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Logan Library

Reacting to the Past: Texas: The Battle



By 1835, Antonio López de Santa Anna had established himself as a dictator in Mexico. Among Anglo-American colonists and Tejanos alike, the call for Texas independence grew louder. On March 2, 1836, a delegation at Washington-on-the-Brazos adopted the Texas Declaration of Independence, and thus was born the Republic of Texas.

Santa Anna had brought his army to Texas to put down the rebellion, and events followed in quick succession. At the time the Declaration was issued, many Texans were fleeing their homes eastward ahead of Santa Anna's army, in what became known as the Runaway Scrape. The Alamo fell to Santa Anna on March 6, and over 300 unarmed Texan prisoners were massacred at Goliad on March 27. Sam Houston's revolutionary army was also retreating eastward as Santa Anna drove for the coast to capture Texas seaports. On April 21, the Texan army took a stand in the bayou country near present-day Houston at a site called San Jacinto. They attacked Santa Anna's army while it was sleeping, and, in a battle lasting only 18 minutes, routed the Mexican army and captured Santa Anna.

Many Texans favored immediate annexation by the United States. However, the proposals went nowhere, because of the risk of continued war with Mexico and Texas' shaky financial status. Even after San Jacinto, Mexico refused to recognize Texas's independence and continued to raid the Texas border. The new government had neither money nor credit, and no governmental structures were in place. Rebuffed by the United States, Texans went about the business of slowly forming a stable government and nation. Despite many difficulties and continued fighting both with Mexico and with Indian tribes, the Texas frontier continued to attract thousands of settlers each year.

In 1841, Santa Anna again became president of Mexico and renewed hostilities with Texas. By this time, sympathy for the Texan cause had grown in the United States, and in 1845, annexation was at last approved. Hostilities with Mexico and the Indians reached a settlement, and Texas was admitted as a state on December 29, 1845. The Republic of Texas, after nine years, eleven months, and seventeen days, was no more.


The defenders of the Alamo used a variety of weapons, mostly just what they had at their disposal at the time. Click on the picture of the rifle to see a more detailed description of the weapons some of the men used.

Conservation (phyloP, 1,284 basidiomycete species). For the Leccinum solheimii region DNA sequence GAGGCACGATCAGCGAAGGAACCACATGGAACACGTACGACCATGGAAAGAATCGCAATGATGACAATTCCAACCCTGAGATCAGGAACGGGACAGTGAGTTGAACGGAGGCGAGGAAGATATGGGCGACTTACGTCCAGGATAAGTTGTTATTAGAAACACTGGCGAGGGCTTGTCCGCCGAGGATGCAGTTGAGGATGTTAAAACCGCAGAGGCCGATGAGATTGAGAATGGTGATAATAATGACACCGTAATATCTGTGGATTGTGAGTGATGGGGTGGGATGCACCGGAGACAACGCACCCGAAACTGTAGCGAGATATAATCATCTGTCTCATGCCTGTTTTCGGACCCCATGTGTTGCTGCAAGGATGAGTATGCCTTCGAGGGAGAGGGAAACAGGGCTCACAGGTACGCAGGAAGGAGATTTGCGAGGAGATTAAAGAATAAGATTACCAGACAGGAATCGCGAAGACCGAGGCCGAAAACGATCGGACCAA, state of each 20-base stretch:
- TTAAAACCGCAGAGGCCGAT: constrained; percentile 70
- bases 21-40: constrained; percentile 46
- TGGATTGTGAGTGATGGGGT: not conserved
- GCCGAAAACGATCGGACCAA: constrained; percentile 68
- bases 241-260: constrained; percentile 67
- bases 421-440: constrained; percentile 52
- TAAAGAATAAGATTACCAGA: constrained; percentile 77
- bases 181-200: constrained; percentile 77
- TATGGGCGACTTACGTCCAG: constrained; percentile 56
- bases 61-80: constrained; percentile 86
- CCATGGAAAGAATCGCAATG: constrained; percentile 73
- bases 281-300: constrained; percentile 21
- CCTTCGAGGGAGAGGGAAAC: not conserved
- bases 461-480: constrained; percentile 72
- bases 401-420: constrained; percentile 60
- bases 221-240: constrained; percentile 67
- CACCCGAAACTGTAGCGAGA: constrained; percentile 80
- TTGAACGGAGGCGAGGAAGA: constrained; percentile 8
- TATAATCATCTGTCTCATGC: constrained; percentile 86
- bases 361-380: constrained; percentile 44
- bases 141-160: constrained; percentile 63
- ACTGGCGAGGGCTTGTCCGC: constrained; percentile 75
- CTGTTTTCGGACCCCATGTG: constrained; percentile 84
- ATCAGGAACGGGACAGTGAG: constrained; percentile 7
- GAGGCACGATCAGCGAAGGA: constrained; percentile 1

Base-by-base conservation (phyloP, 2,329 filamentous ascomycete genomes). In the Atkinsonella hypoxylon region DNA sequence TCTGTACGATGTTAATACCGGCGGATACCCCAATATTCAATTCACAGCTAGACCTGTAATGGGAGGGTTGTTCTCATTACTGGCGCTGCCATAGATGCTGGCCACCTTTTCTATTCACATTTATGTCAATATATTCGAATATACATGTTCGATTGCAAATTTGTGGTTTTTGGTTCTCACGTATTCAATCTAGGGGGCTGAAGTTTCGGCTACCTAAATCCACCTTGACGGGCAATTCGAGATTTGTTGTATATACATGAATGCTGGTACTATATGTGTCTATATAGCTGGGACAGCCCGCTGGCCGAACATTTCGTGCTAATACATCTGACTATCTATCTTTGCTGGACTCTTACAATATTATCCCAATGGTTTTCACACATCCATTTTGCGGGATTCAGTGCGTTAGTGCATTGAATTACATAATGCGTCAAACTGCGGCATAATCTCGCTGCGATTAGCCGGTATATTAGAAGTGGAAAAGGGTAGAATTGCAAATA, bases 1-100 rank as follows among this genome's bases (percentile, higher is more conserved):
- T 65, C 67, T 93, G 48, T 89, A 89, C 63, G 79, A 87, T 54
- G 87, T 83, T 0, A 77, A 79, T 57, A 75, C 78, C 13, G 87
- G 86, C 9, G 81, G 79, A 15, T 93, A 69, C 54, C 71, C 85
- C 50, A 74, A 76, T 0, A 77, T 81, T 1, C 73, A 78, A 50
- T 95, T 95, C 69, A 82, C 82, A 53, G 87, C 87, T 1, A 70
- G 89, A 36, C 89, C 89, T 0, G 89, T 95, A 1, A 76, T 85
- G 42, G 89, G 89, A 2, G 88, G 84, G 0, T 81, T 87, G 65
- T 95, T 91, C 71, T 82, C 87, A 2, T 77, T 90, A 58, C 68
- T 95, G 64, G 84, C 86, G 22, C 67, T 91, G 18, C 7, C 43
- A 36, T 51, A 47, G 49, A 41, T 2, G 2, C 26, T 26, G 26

Here is a glossery of terms provided by the same website. 
  • Belduque - Large Spanish or Mexican knife.
  • Blunderbuss - A short musket with a flared or belled muzzle and large bore.
  • Bowie knife - Large knife made famous by James Bowie.
  • Brown Bess - Large caliber English made musket.
  • Caplock - Another name for percussion weapon.
  • Carbine - A shortened version of rifle or musket favored by cavalry.
  • Dickert, Jacob - Noted late 18th and early 19th century Pennsylvania gunsmith. One of his guns is on display in the Long Barracks museum at the Alamo.
  • Flintlock - Type of lock or ignition system for gun utilizing a piece of flint to throw spark to fire gun.
  • Fowlers - Smoothbore single barreled shotgun peculiar to America.
  • Fusil de Chasse - Large caliber French-made musket.
  • Harper’s Ferry Pistol- United States arsenal made weapon.
  • Horse pistol - Large caliber pistols usually carried on horseback.
  • Miguelet - Early flintlock type lock.
  • Musket - Gun with no rifling, a smoothbore.
  • Percussion - Newer type of ignition system using a small cap with Fulminate of Mercury to fire gun.
  • Smoothbore - General term covering all weapons not having rifling.
  • Spanish Pistola - Any number of Spanish made pistols.
  • Stand of Arms - Musket, bayonet, belt w/ammunition pouches and scabbard and a tool kit for servicing gun.
  • Swivel gun - A small cannon mounted on swivel. Normally a naval gun for sweeping deck of enemy ships.
  • Tulle - Town in France where Fusil de Chasse was made. Another term for the Fusil de Chasse.